Okay, now, sit down because this is gonna be quite a shock.
In a May 18, 2011, FBI and Department of Justice Press Release , we learn that a federal grand jury for the Southern District of Illinois returned a two-count indictment for mail fraud and money laundering charges against Edward Lynn Moskop, age 63. If convicted, Moskop faces a sentence of up to 20 years on mail fraud, up to 10 years on the money laundering, as well as a $250,000 fine and three years of supervised release on each charge.
NOTE: An indictment is merely an allegation and under the law, a defendant is presumed to be innocent until proven guilty beyond a reasonable doubt in a court of law.
No Point Gilding this Stinking Lily
Below is a verbatim extract from the Press Release:
The indictment alleges that Moskop, operating as Financial Services Moskop and Associates, Inc., acted as a securities broker for several customers making mutual fund and other investments. In 1990, after a complaint made by the National Association of Securities Dealers (NASD) for misusing funds, Moskop had been barred from association with any member of the NASD and was no longer registered to act as a broker in the securities industry. It is alleged that from 1991 to 2010, Moskop persuaded customers to provide him with funds for investment, but instead of making the investment, he kept the funds for his own use. It is alleged that Moskop created and mailed to his customers fraudulent receipts for investments identified with fraudulent account numbers. It is alleged that Moskop obtained by fraud from 1991 to 2010 approximately $2,400,000 from 25 victims, including his own relatives, persons referred by trusted friends and attorneys, a local VFW Post, as well as long-time customers of his insurance business.
Lemme see if I got this right. From 1991 through 2010, Moskop allegedly remained in the financial services sector and not a single federal, state, or self regulator had a clue? Oh my, what a wonderful first line of defense Wall Street's overblown and much vaunted system of regulation provides. I mean, seriously - if they didn't keep an eye on this guy then what exactly do these industry cops do?
And it's not like Moskop branched out into a whole new fraud. To the contrary, he seems to have stuck with the scam that got him barred in 1990. I mean, for godsakes, Moskop is now charged with stealing about $2.4 million from 25 victims over some 20 years. How does someone with his record manage to hide in those shadows?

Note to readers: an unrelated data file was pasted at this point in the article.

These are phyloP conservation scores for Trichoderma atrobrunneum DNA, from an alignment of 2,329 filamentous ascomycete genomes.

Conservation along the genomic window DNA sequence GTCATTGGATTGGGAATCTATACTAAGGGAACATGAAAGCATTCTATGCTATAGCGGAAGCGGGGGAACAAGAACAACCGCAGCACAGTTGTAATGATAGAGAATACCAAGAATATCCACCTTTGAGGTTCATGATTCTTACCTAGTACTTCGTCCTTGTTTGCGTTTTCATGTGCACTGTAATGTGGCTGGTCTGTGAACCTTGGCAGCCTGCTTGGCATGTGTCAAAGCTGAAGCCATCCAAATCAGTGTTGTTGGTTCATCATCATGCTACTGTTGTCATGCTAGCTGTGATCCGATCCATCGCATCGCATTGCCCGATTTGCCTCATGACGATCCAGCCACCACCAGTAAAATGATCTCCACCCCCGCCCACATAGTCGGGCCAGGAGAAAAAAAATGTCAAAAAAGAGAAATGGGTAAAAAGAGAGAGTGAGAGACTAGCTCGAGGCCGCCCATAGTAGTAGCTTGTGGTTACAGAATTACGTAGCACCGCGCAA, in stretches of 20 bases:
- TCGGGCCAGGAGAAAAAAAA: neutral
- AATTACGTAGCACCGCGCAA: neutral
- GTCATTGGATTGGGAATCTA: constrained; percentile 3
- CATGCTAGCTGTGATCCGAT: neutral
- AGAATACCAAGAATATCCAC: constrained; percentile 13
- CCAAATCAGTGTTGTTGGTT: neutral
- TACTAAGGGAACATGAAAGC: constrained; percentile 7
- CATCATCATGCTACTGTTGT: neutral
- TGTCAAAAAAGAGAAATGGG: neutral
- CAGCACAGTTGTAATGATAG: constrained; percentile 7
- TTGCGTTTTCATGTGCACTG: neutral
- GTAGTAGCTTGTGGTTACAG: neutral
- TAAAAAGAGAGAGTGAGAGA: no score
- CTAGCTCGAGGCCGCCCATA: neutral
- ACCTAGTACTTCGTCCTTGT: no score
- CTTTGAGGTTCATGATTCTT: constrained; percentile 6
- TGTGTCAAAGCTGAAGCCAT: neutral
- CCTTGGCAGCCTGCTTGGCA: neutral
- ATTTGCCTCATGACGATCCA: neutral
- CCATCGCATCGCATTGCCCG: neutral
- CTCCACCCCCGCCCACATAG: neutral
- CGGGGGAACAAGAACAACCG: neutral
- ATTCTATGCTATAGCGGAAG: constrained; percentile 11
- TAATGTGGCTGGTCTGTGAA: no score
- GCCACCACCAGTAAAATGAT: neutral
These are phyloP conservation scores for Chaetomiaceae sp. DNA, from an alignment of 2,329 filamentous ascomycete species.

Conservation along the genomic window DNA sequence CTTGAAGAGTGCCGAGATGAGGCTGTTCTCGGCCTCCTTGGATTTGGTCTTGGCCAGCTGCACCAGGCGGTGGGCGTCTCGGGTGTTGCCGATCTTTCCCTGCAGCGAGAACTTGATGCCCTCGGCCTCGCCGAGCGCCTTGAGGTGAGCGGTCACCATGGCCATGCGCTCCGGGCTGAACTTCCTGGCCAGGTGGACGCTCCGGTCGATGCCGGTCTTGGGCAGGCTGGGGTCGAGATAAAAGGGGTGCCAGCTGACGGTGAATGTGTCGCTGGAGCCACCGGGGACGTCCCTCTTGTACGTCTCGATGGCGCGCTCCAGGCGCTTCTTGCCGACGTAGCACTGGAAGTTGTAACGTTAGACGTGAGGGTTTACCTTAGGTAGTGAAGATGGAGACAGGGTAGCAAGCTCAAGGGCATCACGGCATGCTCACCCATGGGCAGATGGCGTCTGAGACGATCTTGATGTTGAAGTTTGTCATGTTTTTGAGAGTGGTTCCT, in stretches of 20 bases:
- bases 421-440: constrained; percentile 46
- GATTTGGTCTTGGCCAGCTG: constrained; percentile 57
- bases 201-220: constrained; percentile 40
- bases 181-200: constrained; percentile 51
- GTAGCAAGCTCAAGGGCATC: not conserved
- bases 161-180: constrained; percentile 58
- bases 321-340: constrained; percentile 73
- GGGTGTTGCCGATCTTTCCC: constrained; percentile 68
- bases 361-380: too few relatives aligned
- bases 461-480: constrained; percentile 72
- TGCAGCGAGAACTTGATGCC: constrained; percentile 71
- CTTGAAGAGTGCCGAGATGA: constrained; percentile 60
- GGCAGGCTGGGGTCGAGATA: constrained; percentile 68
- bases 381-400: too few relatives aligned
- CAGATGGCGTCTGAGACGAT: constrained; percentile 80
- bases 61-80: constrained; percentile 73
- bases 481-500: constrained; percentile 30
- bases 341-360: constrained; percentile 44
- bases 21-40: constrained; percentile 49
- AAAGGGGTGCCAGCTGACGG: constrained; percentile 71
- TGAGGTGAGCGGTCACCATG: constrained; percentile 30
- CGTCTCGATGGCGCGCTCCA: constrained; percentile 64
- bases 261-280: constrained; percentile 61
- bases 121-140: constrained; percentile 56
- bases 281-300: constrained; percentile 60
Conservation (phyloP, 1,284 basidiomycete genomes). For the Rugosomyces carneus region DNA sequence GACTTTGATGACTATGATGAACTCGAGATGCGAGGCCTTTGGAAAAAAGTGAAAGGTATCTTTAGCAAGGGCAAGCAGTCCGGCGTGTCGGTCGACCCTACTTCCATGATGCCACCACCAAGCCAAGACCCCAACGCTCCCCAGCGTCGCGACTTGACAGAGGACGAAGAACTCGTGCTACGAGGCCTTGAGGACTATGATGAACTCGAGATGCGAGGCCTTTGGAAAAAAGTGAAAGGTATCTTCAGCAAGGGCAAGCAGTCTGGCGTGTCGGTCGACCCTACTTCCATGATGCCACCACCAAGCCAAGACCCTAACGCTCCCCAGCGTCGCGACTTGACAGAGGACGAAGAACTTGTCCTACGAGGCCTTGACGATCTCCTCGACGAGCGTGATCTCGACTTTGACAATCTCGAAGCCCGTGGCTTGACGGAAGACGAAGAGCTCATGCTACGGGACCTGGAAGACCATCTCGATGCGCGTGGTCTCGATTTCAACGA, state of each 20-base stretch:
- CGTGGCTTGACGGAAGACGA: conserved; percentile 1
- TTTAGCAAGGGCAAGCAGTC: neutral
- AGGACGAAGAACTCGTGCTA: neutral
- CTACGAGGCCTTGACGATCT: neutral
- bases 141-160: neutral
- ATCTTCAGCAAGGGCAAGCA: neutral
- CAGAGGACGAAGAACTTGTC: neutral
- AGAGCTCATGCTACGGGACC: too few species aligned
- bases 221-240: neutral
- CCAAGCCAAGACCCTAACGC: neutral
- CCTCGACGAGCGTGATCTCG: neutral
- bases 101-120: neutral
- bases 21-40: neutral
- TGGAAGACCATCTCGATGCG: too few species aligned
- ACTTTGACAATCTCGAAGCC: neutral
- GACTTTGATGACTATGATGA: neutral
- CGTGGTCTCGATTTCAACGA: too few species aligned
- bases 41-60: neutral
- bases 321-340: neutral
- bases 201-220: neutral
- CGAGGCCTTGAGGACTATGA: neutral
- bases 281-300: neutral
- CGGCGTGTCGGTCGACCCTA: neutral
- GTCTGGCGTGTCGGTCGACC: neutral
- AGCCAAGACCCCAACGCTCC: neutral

Worse, it seems that the victims include his own relatives. Did none of his family members know that he was tossed out of the industry in 1990?
Then we learn that counted among his alleged victims are persons referred by trusted friends and attorneys, a local VFW Post, as well as long-time customers of his insurance business.
Attorneys? Not one of those officers of the court looked up Moskop's NASD bar or realized that he wasn't registered with an NASD or FINRA member firm?
Customers of his insurance business? How does someone who was barred from the securities business get a state license to run an insurance business - and did any of his insurance clients know of his prior NASD bar . . . and did state law require this disclosure?
Sharing the Blame
Of course, there's quite a bit of blame to go around. Shame on the regulators for not monitoring this guy. Shame on his victims for not being more diligent in checking him out.
Still, the scary thing about this case is not merely how long Moskop allegedly hid his fraud or that he was barred from the securities industry. The scary thing is that he's likely the tip of an iceberg.
Our nation's regulators and prosecutors run after the high-profile crooks like Rajaratnam, but it is this pernicious, lower-level crime that riddles our markets and destroys investor confidence. The big boys victimized by the whales of Wall Street can often absorb their losses. The small fry - the VFW crowd and the local yokels - their losses are often measured in irreplacable nest eggs and family businesses. Unfortunately, it too often comes down to what generates the most publicity and results in more time on camera.
The big federal case against the billionaire? Hey, let's call the FBI, the states, FINRA, the SEC - get 'em all on the phone so that we can nail this crook.
The scamster in the shadows, the small-time con artist who's draining the life savings of the moms and pops? Hell, who's gonna put me on national TV for that one?
Face it, Wall Street's system of regulation is bankrupt and busted. If you want to disagree with me, fine - but first explain to me how a guy like Moskop evades detection for two decades and operates in the insurance business.